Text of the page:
yeah, email me when it’s time to write that book. i’ll have a chapter for you.

          • WildwoodGuy

            What IS it with families who really don’t get it? I’m so sorry you had to go through any of that shit. None of us should have! But I do have to say CD, though occasionally you really piss me off with things you have to say, I admire you. I don’t think I’ve ever read stronger women. And even if I don’t agree with EVERYTHING you say, I still respect you and am very glad you made it through all the crap your family and parents handed you. I’m SO GLAD you’re here!

          • Christopher Smith

            I certainly understand about therapy, knowing many for whom *that* cure was worse than the disease–so much depends on getting a *good* therapist, which appears to be an infinitesimal minority in the field.

            Please don’t ever think you made an incorrect decision in dispensing with your ‘lifegiver.’ You were, and are, right.

        • Me either! I know disqus has an area to start discussions. And yes, there are way to many of us here who suffered at the hands of abusive parents. Sad isn’t it?

    • thesunnysideofthestreet

      I’m right there with you. I also grew up with a “mommy dearest” and watching this kind of thing on screen is an awful experience. I had the same reaction to watching the meltdown on “War of the Roses.”

      • Bj Lincoln

        They list that as a comedy. I never found it funny.

        • i found it hilarious. i was in a healthy relationship at the time, and i remember we laughed out loud in the theater. my parents fought, sometimes. nothing like that movie, but i saw it as a young adult for the first time and it felt good to laugh and think, ‘gawd, sometimes they almost made me think they would go to those lengths.’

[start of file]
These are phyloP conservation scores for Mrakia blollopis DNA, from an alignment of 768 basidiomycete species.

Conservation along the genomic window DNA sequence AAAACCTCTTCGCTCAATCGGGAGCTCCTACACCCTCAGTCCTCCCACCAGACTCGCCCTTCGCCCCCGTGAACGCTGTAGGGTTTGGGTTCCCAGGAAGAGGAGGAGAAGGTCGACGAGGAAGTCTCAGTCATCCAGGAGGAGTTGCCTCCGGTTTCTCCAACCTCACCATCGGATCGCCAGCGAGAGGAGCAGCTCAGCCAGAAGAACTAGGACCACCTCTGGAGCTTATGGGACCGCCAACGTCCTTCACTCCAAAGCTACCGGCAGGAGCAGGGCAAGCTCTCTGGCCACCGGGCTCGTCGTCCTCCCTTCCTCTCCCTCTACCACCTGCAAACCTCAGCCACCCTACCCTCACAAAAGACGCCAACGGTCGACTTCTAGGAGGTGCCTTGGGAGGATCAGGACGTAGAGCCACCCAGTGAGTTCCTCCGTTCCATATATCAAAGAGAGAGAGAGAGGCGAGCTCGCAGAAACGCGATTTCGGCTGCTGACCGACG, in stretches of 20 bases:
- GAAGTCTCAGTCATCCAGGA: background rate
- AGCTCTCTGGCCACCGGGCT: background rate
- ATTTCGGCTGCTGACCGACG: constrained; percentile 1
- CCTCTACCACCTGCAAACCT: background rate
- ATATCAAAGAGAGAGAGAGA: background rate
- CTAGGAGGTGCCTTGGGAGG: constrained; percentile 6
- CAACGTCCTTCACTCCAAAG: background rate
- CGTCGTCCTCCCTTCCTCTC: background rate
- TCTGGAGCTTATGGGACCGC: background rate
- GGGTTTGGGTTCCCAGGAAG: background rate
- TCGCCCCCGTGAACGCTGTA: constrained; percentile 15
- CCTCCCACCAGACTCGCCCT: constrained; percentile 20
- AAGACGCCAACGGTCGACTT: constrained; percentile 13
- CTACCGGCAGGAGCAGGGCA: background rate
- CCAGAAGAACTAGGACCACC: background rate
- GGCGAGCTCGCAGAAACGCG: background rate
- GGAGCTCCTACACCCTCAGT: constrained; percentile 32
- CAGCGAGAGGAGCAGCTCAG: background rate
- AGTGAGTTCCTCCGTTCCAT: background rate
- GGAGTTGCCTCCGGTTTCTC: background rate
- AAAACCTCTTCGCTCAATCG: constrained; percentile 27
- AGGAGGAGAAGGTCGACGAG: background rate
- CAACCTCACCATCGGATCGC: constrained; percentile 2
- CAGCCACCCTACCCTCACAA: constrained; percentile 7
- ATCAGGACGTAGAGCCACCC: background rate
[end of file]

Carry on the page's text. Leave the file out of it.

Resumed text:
• Arkansan

      I saw the film at the theater when it first came out. I called my sister that evening and told her she had to see this movie, but I didn’t tell her any details. Several days later the phone rings and the first words out of her mouth were “Jesus fucking Christ, that’s our mother”. Watching the hanger scene actually takes me back to a very bad place and I can remember as a kid about Christina’s age also mumbling “Jesus Christ” as mother stormed out of the room after trashing it. My own Mommy Dearest and I haven’t spoken in years and I am much better off for it.

      • abraxas_bear

        I hear you. I cut off all contact five years ago, after numerous attempts to reestablish some kind of positive adult relationship. She was simply too toxic and dangerous to have in my life, even without the physical attacks she engaged in when I was young. As a therapist friend once said to me, “sometimes a parentectomy is a life saving procedure.”

        • ZhyKitty

          Our parents threw us out, cut us out of their lives, and disinherited us when we were in our mid-teens, so our children never really got to know them and they weren’t part of our lives for well over 20+ years. It wasn’t until after my twin sister died that my parents and I began to talk again outside of stilted acknowledgements at formal, obligatory occasions.
          It’s still awkward, but I think they realized that giving us the freeze was never going to make us come crawling back, changed into the daughters they wanted, and once someone has died, there is no chance to try to set anything right.
          It’s a shame that’s what it took.
          Of course, sometimes, it’s best to leave some people out of our lives forever, but other times some trauma can help everyone open their eyes to how short life really is, and can make us at least want to TRY to start over, or find some sort of healing before everyone passes on filled with regret. It’s the worst kind of pain when someone is gone and now it’s too late…

        • KCMC

          asked by one therapist how I managed any boundary at all with my mother, I replied,
          “Arkansas and Oklahoma.”
          (Dear parents in S TX)
          Another healing gem from friend, “Honey, we can’t save our mothers, we only love them.”
          Grace, distance, and letting a shitload go.